I recently had a doc say to me, “Fibromyalgia won’t kill you.”
I shot back, “Yeah, I know. The other half of that statement is, “But it will make you wish you were dead.’”
Let’s just say that particular doctor’s visit didn’t go well.
The reality is that there are many chronic pain conditions and illnesses that in themselves, are not deadly.
That part is true. But the damage that these conditions cause to our lives, livelihoods, bodies, relationships, and even our daily interactions can and do place individuals with chronic pain and chronic illness at a higher risk for suicidality.
A recent article published by the American Chronic Pain Association reports that a recent survey they conducted showed that 47 percent of the respondents (chronic pain patients) have contemplated suicide.
Given that an estimated 100 million Americans are living with chronic pain (according to the National Institute of Health), one would think that there would be more attention given to what is such a high risk group and such a large part of the population.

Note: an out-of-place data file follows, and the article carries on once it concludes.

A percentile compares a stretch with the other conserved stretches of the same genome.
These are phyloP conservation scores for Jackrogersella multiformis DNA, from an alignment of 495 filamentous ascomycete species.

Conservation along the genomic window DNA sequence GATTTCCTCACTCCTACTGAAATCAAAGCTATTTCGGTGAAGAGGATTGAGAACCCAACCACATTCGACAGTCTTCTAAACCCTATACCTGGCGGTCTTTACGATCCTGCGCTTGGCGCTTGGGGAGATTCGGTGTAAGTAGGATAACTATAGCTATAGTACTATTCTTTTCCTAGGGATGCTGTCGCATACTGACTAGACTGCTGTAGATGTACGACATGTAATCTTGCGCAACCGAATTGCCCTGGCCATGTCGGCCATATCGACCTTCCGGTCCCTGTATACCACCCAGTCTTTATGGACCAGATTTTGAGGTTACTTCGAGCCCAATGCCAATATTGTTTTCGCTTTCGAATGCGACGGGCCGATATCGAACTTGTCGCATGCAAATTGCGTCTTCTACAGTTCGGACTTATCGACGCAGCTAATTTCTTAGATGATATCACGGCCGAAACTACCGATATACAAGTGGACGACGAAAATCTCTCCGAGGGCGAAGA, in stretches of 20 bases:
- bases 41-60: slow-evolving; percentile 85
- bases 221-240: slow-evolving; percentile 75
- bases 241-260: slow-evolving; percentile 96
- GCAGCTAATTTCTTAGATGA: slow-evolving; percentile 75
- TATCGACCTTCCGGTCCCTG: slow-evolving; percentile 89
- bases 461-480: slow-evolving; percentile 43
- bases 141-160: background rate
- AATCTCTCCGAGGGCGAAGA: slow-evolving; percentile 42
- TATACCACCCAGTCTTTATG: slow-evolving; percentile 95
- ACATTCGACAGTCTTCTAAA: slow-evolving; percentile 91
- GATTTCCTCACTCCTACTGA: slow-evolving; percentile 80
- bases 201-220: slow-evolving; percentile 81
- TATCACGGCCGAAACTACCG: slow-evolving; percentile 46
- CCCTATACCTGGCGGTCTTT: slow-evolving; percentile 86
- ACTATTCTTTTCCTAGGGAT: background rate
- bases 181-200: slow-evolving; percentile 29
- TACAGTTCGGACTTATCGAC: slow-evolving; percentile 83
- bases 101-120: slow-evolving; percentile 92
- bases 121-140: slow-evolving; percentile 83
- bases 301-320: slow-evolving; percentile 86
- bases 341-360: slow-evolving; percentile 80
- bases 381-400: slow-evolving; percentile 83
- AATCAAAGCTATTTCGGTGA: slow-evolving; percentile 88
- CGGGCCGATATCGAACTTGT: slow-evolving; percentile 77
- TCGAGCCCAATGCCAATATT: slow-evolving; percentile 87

In short, since chronic pain warriors are having more difficult accessing the medication they need to control their pain, anecdotal reports suggest the suicide rate among this population may be rising, according to the Pain News Network.
The good news is that there is a growing trend (thanks Medicare!) to have patients of all backgrounds complete a Patient Health Questionnaire (PHQ) when they see their PCP.
The PHQ is a screening tool for depression, and it also screens for suicidality.
This can be a very useful tool, and since Medicare implemented requirements for screening tools to be utilized as a part of patient care, other insurance companies are noticing and following suit.
I think medicine and the CDC need to realize that there is an appropriate place for opiate pain medications in chronic pain management.
It’s not necessarily the whole treatment plan, but I think it can be part of a comprehensive treatment plan, and for many people, it’s a necessary part of treatment. It may be the only thing keeping someone going on with the fight against their pain.
If you or someone you know needs help,
visit our suicide prevention resources page.
Follow this journey on Removing the Mask From Invisible Illness.
See also these scholarly articles: